Oh Formal Wedding Portrait, we hardly knew ye.
It seems that lately I am beginning to see more wedding photographers who are “photojournalist only” or “natural light.” I don’t want to get into a debate about the merits of these specialties as I’m a big believer that whatever works for you and your clients is great. Everyone doesn’t have to do it the same way. In fact, it’s a good thing we don’t because then wedding photographers would be like gas stations: Whoever has the lowest price gets the business.
That being said, it still seems like we are starting to move towards a complete elimination of the “formal” wedding portrait. I know for a fact that many photographers hate to shoot them and some flat refuse to. I don’t understand that mentality.
First, I completely understand photojournalist wedding photography. I consider myself a photojournalist photographer. When you look in bridal magazines the wedding pictures are all in that style. Ads in fashion magazines are mostly in that style now. It makes perfect sense that the modern bride wants that style of photography. But, pick up that same bridal magazine with all the candid wedding photography and look at the articles that showcase gowns: they are all in a “formal” style. The ads for gowns: formal. There can be no denying the fact that no matter how “modern” a bride is, the dress is presented in a beautiful, perfectly lit, formal way. Yet, so many photographer’s are moving away from photographing the bride that way. I’m a wedding photographer in tampa and I see it all the time.
Why can’t we do both? Is there a law some where that says you can’t be a great photojournalist wedding photographer and also know how to take a formal style, off-camera lighting, portrait? Why can’t a bride have this:
Here’s what I believe: I believe that photojournalist wedding photography tells the story of the day, conveys emotion and captures fun. It’s a far cry better than the old days when a wedding photographer just posed people and took the shot. But, I also believe that it’s the classic wedding portrait that stands the test of time. One hundred years from now when your great-grandchildren are looking at your wedding pictures it’s the posed shots with the perfect lighting that will be most treasured because they won’t be concerned about the emotion of the day. They will want a good portrait of the family (or great-grandma, etc). I’m a professional photographer and my children are photographed more than any children on the planet but my wife still insists on buying their school pictures. There’s something about the formality of it that appeals to people.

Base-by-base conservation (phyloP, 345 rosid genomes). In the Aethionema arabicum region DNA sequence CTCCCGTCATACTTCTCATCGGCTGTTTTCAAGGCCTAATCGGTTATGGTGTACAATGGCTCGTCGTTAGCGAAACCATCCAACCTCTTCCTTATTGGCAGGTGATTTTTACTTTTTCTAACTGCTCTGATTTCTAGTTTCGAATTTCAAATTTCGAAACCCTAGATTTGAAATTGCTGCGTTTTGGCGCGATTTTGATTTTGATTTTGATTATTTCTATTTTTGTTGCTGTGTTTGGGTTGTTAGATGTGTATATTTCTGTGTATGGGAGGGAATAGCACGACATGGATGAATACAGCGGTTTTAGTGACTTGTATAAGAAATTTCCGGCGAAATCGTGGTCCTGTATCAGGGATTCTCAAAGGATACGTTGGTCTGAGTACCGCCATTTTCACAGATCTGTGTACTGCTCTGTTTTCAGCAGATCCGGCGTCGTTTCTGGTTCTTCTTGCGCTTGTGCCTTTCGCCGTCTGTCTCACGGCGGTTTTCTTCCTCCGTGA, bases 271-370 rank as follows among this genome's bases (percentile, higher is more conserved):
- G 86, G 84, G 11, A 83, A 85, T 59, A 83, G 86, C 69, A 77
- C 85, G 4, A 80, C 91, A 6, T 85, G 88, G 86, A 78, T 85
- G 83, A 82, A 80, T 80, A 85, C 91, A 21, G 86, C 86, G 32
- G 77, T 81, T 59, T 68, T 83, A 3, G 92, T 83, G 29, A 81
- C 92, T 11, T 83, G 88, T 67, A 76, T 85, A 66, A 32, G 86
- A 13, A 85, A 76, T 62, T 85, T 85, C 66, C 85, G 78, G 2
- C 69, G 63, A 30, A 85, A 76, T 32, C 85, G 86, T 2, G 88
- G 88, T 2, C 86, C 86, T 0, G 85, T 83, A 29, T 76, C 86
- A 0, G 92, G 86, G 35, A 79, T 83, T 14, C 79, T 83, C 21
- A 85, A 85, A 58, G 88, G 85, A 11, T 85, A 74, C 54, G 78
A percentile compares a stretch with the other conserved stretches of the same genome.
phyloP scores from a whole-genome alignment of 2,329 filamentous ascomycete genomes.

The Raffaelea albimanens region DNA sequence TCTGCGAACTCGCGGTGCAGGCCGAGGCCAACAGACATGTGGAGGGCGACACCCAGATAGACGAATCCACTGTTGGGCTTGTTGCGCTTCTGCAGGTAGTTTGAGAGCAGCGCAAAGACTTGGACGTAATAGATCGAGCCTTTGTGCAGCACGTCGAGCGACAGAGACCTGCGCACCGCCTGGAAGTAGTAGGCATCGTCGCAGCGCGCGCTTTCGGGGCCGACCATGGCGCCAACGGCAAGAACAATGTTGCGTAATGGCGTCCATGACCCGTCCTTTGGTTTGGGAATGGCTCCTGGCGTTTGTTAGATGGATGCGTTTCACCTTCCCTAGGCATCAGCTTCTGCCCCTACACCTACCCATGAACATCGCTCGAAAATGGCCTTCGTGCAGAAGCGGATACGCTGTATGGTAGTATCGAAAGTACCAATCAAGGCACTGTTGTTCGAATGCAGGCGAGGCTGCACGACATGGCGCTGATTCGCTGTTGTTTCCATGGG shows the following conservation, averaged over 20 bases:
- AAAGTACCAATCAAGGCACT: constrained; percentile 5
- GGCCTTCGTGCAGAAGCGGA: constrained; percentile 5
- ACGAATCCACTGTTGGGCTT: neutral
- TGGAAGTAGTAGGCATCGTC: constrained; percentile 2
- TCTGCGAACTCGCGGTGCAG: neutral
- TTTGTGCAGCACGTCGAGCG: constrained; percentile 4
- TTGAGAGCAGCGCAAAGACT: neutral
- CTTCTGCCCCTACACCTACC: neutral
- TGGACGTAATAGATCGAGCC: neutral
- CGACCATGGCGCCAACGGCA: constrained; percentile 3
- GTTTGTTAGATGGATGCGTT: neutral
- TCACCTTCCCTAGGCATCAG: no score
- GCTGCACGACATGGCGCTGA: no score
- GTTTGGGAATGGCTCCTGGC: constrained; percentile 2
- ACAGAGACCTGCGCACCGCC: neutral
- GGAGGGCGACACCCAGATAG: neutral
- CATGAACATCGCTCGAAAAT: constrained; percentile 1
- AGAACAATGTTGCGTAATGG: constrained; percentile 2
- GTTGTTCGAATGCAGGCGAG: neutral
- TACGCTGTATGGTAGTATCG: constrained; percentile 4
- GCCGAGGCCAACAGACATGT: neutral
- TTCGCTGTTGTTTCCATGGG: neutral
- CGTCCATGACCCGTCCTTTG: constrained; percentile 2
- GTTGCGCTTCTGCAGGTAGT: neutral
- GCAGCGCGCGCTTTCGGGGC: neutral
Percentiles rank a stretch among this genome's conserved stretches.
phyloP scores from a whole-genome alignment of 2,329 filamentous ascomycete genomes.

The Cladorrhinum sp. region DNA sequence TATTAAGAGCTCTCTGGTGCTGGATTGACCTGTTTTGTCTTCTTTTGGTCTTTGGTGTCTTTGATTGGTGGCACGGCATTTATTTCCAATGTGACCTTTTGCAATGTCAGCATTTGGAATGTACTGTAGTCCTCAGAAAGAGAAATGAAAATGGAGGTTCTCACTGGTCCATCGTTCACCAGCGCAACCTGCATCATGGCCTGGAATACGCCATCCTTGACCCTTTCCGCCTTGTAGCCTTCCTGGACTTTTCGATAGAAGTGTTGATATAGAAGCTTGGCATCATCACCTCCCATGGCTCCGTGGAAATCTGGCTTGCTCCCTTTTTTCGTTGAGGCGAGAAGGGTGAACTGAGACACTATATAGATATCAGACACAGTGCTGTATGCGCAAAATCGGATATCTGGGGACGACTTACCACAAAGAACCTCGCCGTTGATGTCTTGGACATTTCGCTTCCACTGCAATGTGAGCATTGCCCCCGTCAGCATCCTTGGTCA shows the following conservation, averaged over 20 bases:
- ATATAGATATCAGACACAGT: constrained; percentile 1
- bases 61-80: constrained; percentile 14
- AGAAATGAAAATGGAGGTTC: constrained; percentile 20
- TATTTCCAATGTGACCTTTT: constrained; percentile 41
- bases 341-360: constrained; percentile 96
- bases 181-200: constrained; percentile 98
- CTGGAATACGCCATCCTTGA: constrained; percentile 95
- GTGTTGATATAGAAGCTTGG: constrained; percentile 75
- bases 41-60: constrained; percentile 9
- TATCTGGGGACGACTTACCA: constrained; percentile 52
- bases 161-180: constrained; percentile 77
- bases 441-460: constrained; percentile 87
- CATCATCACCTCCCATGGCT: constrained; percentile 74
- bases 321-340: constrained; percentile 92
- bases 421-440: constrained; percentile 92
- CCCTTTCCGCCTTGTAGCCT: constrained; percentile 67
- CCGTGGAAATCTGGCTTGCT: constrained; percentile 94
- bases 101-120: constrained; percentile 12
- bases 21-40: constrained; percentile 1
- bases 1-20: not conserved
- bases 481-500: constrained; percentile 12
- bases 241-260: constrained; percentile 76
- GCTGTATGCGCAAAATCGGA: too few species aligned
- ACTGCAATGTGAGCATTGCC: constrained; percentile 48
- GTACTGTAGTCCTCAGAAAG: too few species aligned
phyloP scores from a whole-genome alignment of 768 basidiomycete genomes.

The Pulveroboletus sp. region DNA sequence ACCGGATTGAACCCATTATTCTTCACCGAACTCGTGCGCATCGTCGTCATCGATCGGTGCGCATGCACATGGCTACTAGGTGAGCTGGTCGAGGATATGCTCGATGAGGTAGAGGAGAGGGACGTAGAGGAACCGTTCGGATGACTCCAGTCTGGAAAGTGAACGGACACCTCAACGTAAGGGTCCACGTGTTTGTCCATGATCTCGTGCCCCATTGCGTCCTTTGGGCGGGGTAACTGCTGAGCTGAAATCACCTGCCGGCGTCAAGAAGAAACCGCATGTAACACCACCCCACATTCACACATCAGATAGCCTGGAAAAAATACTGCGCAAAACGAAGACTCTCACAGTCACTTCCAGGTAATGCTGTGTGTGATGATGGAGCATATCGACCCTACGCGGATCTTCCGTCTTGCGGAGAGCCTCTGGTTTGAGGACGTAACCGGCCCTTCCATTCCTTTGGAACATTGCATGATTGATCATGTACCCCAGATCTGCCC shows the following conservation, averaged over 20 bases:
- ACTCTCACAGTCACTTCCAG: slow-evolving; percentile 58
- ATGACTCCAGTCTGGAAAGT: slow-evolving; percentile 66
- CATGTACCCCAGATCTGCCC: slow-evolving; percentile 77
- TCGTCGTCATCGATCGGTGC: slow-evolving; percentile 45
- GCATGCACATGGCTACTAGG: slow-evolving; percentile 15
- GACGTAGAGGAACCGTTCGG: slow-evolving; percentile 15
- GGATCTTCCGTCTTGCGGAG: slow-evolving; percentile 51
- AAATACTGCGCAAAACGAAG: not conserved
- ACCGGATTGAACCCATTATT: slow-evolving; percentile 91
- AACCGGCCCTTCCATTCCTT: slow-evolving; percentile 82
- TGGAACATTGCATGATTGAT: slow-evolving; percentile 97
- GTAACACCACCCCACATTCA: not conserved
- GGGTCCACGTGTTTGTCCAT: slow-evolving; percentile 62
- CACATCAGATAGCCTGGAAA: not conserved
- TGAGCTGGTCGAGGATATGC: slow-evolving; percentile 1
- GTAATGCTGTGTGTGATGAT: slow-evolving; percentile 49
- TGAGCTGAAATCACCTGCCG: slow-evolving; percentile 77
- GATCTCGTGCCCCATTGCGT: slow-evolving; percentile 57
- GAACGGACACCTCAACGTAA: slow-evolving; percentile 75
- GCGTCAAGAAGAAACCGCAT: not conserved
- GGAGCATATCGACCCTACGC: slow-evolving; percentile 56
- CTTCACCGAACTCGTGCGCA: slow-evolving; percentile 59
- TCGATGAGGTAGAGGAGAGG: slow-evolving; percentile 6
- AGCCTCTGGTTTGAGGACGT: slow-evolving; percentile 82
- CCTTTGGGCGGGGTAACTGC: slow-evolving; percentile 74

I sometimes get brides that only want informal photography. That’s fine, less work for me. But, I always try to nudge them into letting me do a few things that are a step above “snapshot.” Why? Because right now she is a 25-year old bride who loves fun, candid pictures from her wedding, but 40 years from now it will be the nice, beautiful formal that will have a place of honor on the wall of her bedroom or on a nightstand. Plus, her parents and grandparents will want the formal now. Look at the first two pictures in this post. I love the first one because it’s so fun and shows the personality of the bride and her friends. However, I can’t imagine my mom hanging that picture in her home today, even if she’s the bride in the shot. No, she would have put that picture away years ago and it’s the second one that would be hanging up now.
It’s very common for me to have two clients book me after looking at the same collection of wedding images and give me separate reasons for choosing me: one will say they booked me because of my great eye for candid pictures and the other will say they loved the formals. If I shoot just as well as the photojournalists they looked at and I do great formals … if I shoot formals as well as the formal photographer’s they looked at and I take great candids … doesn’t that make me a more valuable photographer?